Dr Graham Gudgin

Chief Economic Adviser


Dr Graham Gudgin is Policy Exchange’s Chief Economic Adviser. He is currently Honorary Research Associate at the Centre for Business Research (CBR) in the Judge Business School at the University of Cambridge. He is also visiting Professor at the University of Ulster and Chairman of the Advisory Board of the Ulster University Economic Policy Centre, and was senior Economic Adviser at Oxford Economics from 2007 to 2015. He was Director of the ESRC-funded Northern Ireland Economic Research Centre from 1985 to 1998 when he became Special Adviser to the First Minister in the NI Assembly until 2002. Prior to this he was economics fellow at Selwyn College, Cambridge and a member of the Cambridge Economic Policy Group under Wynne Godley. He is the author of a large number of books, reports and journal articles on regional economic growth in the UK, the growth of small firms and electoral systems. He is currently working with Ken Coutts on a macro-economic model and forecasts for the UK economy and on the economic impact of Brexit.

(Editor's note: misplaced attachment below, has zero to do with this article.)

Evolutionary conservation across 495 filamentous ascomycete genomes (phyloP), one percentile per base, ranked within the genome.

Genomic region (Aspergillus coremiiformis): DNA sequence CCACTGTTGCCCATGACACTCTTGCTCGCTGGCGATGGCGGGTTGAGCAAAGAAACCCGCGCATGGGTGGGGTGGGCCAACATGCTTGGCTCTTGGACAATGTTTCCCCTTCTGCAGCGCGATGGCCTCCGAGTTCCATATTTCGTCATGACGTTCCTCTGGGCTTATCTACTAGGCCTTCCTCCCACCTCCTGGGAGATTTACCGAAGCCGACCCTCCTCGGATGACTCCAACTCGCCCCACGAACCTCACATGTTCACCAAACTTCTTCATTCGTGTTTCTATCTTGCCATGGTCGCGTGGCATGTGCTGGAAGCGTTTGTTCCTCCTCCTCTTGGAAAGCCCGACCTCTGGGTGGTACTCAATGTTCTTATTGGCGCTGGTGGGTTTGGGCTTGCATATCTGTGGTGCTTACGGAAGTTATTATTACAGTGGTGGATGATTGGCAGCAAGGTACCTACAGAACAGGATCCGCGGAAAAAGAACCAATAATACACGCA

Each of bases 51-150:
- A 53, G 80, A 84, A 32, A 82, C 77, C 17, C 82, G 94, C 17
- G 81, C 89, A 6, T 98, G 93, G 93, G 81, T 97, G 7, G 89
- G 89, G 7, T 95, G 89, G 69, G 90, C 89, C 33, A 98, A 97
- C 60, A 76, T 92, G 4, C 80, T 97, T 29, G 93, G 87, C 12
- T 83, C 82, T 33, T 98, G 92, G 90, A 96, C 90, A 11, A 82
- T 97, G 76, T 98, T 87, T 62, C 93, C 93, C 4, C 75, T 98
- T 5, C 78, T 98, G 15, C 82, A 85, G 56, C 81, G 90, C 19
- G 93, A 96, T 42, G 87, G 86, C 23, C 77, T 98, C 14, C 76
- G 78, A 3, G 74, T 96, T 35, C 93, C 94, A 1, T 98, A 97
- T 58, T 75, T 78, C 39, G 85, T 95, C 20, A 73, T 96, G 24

Dr Graham Gudgin

Related Posts & Publications

Brexit and the British Growth Model

Brexit and the British Growth Model

Read Publication In this new Policy Exchange paper Brexit and the British Growth Model, Dr Christopher Bickerton of Cambridge University argues that post-Brexit we need a new approach to and understanding of economic growth which moves away from a reliance on...
What Does Chequers Mean for Northern Ireland?

What Does Chequers Mean for Northern Ireland?

It has been an enduring mystery since last December’s Joint Progress Report why the UK Government conceded so much on the Irish land border. The concessions effectively forced the Government to propose at Chequers that the UK would be bound by EU regulations on...
Getting Over the Line: Solutions to the Irish border

Getting Over the Line: Solutions to the Irish border

Read Publication The Irish border is not the insoluble obstacle to Brexit negotiations that it has been made out to be and the UK can leave the single market and customs union while preserving a frictionless border in Ireland. This can be achieved by the use of new...
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